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English Agriculture in 1850-51 James Caird

English Agriculture in 1850-51 By James Caird

English Agriculture in 1850-51 by James Caird


Sir James Caird (1816-1892) was a Scottish agriculturalist and M.P., who wrote widely on agriculture and land economy, in Britain and the Empire. Arguing for the need for official statistics to be collected, he produced this detailed county-by-county survey of the state of English agriculture in 1852.

English Agriculture in 1850-51 Summary

English Agriculture in 1850-51 by James Caird

Sir James Caird (1816-1892) was a Scottish agriculturalist and M.P., who wrote widely on agricultural matters, not only in Britain but in Ireland, Canada, America and India. British agricultural incomes had been falling due to low grain prices since 1846, and Caird was commissioned by The Times to undertake a survey of English agriculture. His county-by-country reports were published in 1852 as English Agriculture in 1850-51. The work was also published in America, and in German, French and Swedish versions. Changing patterns of trade meant that British agriculture had to adapt to compete with cheap imports, and tenant farmers needed greater security. Caird campaigned in Parliament for regular and official agricultural statistics to be collected, so that the agricultural economy could be made more efficient, though it was nine years before this happened. Caird was knighted in 1882, and served on many official committees.

Table of Contents

Preface; 1. Buckinghamshire; 2. Buckinghamshire continued; 3. Oxfordshire; 4. Oxfordshire continued; 5. Gloucestershire; 6. Gloucestershire continued; 7. Devonshire; 8. Dorsetshire; 9. Dorsetshire continued; 10. Wiltshire; 11. Wiltshire continued; 12. Hampshire; 13. North Hants. Berkshire; 14. Berkshire; 15. Surrey; 16. Sussex; 17. Essex; 18. Essex. Suffolk; 19. Suffolk; 20. Norfolk; 21. The Fen country; 22. Lincolnshire; 23. Lincolnshire continued; 24. Nottinghamshire; 25. Nottinghamshire continued; 26. Leicestershire; 27. Warwickshire; 28. Staffordshire; 29. Staffordshire continued; 30. Tamworth; 31. Cheshire; 32. Lancashire; 33. Lancashire continued; 34. Yorkshire; 35. Yorkshire continued; 36. Yorkshire continued; 37. Yorkshire continued; 38. Durham; 39. Durham continued; 40. Cumberland; 41. Cumberland continued; 42. Northumberland; 43. Northumberland continued; 44. Derbyshire; 45. Derbyshire. Rutland; 46. Northamptonshire; 47. Northamptonshire continued; 48. Bedfordshire; 49. Bedfordshire continued; 50. Hertfordshire. Middlesex; 51. Cambridge. Huntingdon; 52. Conclusions; 53. The landlord; 54. The farmer; 55. The labourer; 56. Conclusion; Index.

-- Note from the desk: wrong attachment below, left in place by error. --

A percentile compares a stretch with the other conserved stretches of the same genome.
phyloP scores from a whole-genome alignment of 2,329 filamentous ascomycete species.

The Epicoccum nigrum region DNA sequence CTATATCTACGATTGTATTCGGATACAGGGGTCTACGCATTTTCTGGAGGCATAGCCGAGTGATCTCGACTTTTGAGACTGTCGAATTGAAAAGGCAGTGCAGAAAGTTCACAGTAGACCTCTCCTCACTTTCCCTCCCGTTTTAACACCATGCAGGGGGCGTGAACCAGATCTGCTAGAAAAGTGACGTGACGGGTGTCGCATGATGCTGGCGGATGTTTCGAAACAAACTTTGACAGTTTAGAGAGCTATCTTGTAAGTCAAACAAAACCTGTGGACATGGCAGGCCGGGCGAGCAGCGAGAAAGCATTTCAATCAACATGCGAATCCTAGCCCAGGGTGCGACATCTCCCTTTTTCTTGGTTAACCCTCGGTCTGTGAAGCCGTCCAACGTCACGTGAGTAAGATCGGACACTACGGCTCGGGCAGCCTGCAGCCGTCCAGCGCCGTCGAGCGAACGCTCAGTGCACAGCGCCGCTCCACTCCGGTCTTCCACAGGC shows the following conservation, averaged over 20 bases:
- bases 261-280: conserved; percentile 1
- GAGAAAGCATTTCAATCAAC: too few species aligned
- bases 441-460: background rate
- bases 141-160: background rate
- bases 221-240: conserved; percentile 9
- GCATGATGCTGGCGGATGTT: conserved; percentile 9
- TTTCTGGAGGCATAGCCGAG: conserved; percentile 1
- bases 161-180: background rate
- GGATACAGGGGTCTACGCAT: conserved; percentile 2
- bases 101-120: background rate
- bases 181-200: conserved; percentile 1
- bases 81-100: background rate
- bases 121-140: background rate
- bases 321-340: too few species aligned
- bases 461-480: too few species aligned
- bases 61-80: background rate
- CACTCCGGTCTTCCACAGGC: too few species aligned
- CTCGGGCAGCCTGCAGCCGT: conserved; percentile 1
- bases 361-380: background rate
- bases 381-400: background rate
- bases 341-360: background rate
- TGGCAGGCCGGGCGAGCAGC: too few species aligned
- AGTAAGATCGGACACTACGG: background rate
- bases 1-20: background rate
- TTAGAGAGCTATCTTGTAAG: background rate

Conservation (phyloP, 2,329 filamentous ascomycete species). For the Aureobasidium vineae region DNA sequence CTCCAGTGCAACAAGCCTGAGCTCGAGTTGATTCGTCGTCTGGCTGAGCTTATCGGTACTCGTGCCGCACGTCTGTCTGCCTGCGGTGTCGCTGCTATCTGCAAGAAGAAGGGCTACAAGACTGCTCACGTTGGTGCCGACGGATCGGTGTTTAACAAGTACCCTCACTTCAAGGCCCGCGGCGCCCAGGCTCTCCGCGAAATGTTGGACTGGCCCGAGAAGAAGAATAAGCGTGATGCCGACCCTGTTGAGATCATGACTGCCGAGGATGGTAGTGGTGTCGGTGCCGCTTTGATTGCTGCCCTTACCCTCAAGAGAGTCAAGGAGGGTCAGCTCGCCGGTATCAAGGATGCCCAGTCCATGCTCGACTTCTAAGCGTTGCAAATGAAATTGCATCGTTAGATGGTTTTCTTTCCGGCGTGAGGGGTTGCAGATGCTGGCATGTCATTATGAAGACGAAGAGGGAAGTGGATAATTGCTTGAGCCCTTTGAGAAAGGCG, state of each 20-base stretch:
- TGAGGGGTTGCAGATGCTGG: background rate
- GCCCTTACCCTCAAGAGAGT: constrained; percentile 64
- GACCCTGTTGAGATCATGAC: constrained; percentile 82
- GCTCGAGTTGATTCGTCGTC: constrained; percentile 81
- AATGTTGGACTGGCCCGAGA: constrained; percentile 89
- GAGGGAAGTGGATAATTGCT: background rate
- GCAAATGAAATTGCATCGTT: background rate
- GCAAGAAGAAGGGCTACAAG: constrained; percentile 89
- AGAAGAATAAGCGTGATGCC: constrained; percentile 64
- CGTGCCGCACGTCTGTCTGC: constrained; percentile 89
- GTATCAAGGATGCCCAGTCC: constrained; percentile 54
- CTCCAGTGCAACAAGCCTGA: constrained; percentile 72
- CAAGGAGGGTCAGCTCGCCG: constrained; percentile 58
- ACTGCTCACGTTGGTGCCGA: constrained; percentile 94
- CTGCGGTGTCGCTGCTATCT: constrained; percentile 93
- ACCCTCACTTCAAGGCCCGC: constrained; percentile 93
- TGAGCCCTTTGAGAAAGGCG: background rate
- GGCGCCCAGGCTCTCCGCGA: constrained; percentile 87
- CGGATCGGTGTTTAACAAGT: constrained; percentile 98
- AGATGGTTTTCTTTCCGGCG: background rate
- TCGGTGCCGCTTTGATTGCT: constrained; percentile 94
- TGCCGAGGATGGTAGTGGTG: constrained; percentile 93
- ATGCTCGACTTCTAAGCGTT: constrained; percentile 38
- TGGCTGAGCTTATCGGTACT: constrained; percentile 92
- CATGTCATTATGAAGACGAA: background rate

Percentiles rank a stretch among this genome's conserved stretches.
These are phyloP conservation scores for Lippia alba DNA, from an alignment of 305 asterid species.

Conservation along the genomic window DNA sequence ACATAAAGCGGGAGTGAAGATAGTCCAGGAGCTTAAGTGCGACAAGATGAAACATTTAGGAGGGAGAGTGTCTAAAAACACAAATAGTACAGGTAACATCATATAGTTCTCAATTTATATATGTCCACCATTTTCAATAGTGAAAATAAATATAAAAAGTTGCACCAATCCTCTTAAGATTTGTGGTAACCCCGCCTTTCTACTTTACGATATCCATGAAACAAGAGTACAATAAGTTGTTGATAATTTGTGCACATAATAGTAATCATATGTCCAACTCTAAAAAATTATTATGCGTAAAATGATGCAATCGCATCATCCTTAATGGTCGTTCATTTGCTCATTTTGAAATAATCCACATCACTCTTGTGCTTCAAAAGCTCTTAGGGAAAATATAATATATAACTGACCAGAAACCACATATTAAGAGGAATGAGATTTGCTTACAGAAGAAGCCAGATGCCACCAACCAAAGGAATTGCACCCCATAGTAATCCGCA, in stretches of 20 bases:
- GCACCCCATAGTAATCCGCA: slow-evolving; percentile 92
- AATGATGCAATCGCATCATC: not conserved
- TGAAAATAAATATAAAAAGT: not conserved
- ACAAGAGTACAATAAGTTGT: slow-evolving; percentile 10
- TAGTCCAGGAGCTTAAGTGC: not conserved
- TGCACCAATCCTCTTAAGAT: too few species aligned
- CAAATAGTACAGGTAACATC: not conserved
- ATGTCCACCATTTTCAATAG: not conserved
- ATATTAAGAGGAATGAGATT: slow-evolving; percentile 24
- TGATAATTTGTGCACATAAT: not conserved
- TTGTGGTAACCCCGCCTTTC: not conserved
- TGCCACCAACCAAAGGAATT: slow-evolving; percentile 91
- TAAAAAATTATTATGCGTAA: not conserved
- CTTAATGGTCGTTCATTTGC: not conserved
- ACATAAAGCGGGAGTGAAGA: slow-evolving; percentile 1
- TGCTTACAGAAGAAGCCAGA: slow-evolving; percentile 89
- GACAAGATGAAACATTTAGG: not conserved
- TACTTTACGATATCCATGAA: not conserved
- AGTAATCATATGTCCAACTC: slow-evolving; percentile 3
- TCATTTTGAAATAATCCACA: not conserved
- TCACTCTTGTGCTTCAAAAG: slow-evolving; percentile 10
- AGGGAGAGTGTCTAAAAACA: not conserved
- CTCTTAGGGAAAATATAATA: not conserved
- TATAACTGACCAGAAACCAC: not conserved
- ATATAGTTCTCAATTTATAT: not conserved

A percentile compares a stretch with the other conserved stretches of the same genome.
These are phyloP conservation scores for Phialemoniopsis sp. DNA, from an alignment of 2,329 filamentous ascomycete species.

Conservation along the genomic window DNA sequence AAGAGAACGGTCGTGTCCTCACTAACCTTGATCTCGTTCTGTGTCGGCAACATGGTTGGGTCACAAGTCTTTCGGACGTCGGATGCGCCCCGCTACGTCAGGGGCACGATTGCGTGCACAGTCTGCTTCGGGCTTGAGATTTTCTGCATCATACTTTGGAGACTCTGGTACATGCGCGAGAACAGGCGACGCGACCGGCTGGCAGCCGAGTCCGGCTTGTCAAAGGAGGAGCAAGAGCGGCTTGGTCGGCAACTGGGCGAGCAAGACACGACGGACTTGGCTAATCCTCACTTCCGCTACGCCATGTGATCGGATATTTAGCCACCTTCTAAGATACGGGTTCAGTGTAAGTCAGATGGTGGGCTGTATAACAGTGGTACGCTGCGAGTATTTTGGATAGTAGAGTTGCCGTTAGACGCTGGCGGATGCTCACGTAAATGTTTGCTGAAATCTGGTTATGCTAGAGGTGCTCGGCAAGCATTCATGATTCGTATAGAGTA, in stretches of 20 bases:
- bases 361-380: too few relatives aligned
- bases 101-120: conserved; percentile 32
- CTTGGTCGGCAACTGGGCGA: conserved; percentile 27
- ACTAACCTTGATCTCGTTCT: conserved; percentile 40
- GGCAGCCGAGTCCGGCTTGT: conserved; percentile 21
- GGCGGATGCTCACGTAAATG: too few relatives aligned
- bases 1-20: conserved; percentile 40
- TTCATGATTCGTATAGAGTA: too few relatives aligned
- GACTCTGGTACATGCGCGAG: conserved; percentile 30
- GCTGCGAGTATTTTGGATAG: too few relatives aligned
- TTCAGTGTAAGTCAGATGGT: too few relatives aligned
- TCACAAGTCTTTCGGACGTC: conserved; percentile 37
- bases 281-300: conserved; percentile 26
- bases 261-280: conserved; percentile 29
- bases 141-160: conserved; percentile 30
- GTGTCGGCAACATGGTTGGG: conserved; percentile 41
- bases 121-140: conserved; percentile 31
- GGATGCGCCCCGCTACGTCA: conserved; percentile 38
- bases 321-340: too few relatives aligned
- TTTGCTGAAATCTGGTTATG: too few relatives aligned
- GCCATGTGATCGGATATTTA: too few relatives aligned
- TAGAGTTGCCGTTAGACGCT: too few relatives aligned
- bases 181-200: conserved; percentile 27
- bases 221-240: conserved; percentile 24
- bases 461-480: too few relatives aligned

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English Agriculture in 1850-51 by James Caird
Cambridge University Press
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